Much Ado About Prepaid – The pros and cons of making the switch

There’s been a lot of discussion around how best to reduce electricity consumption and save on energy bills. You’ll find tips and tricks (legal ones) all over the internet. But rising energy bills remain a concern for many people. Many have chosen to take more active control of their energy consumption by switching to prepaid electricity. Titan Electrical would like to illuminate the subject and give you a few pros and cons so that you have enough information to make a decision regarding what would work best for you.

No fixed monthly fees

The first and most obvious place where cost savings occur is in the fact that you don’t pay fixed monthly contract fees. Does that cost add up to anything significant, though? Well, it depends on how you define the word ‘significant’. Eskom “has many different tariffs for various consumers depending on their electricity consumption and other needs. Most residential customers with billed meters (not prepayment) pay a large initial installation cost to get electricity. (This initial cost covers part of the cost for the electricity network like the cables, poles, transformers, etc.) These customers then also pay a fixed monthly amount in addition to the actual energy portion that is consumed. Because of these additional amounts, the charge per unit of electricity is lower. For prepayment electricity you only pay for the energy consumed but at a somewhat higher rate.” Simply put, you don’t get the same benefits as those under contract with Eskom.

Full control over electricity consumed

For all of us control … ahem, fanatics out there, there’s some degree of comfort in knowing precisely how much electricity we consume. Knowing the exact figure, however, can also be a little frightening. But there is something to be said for being more aware of consumption and taking active steps to reduce that amount every month (as an added bonus, more candlelit dinners are never a bad thing, right?). 

Eskom also mentions a few advantages related to awareness and costs: 

  • “Since the prepayment meter provides a continuous display of how much electricity you have left and also a flashing light showing how fast you are using electricity, many customers find it much easier to budget their electricity usage and to actually save electricity.”
  • “Many customers do not understand the accounts for the billed system or how the amounts are calculated. With the prepayment system you can be sure you will get a Rand’s worth of electricity for every Rand you pay.”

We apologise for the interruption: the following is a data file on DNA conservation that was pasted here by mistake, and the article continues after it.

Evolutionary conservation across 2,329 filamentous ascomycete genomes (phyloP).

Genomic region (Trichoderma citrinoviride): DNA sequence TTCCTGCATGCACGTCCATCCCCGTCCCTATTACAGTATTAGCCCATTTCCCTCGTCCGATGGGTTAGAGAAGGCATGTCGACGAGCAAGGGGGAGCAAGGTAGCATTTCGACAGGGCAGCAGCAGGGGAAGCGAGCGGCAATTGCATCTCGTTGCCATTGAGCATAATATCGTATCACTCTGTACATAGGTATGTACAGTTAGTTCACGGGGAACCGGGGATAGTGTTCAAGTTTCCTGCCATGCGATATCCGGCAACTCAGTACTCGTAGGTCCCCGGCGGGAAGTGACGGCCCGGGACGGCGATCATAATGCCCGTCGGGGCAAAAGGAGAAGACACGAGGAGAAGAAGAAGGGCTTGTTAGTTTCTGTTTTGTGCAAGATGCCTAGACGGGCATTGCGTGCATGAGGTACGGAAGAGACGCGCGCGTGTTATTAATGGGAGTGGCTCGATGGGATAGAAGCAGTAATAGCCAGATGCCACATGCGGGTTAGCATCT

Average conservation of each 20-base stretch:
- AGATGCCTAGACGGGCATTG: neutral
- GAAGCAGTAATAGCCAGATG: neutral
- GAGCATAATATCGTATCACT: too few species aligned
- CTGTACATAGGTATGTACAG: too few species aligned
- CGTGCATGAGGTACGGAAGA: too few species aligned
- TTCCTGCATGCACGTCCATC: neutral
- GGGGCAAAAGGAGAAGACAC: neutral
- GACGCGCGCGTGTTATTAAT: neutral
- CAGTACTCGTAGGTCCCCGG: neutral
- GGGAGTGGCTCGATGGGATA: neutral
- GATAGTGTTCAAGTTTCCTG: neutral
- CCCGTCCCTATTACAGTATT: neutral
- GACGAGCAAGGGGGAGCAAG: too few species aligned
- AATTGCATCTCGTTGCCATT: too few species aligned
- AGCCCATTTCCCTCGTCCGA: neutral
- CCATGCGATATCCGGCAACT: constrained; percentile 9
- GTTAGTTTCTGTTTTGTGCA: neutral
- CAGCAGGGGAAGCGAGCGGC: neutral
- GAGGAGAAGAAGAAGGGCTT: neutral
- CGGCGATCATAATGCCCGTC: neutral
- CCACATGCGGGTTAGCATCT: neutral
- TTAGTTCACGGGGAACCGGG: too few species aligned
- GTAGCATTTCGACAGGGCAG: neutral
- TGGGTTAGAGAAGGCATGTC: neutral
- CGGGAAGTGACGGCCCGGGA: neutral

While control over consumption and freedom from restrictive and binding contracts are a good thing for some people, there – however – are significant pitfalls to the systems surrounding prepaid electricity. In a recent article on Businesstech, Ted Blom (independent energy expert) condemned prepaid power suppliers for their lack of transparency. “The system is deliberately opaque, he said, as suppliers monopolise specific areas and developments.” According to Blom, “You can’t shop around – the supplier owns the lines that go to your house, and that’s not open to others. This will only change with a review of the industry. Whoever you have [as] a supplier is who you are stuck with.” 

Furthermore, Eskom makes use of something called the Incline Block Tariff system whereby “units are split into different blocks. The more you use, the more you pay per block. So if you pay as you go through the month, or pay for more power than you need, you will end up paying more, but not getting more units on average”. Blom advises users who want to get the most out of prepaid electricity to buy their units at the beginning of the month so as to avoid getting pushed into the next block: “Buy what you need in a month, at the start of the month, that will get you the best deal.” 

Both systems have their advantages and disadvantages. At the end of the day, electricity is an expense you’re simply going to have to shell out for every month. If you don’t want the extra hassle of monitoring your consumption, then stick with postpaid electricity usage. If, however, you want to know precisely how much money you’re spending on your electricity, then prepaid is definitely a better choice for you. Our advice is to switch off lights and other non-essentials when they’re not in use, and to only switch your geyser for the amount of time it would take to heat up the water you need. Then pour in the bubble bath, run your bath, and light some candles (see, they’re not just for dinner time!). With just a few small changes to your daily habits, you can relax and rest easy knowing you’ve gotten just a little closer to treating yourself with the money you’ve saved at the end of the month (and buying more candles … maybe even splurging on the scented ones!).




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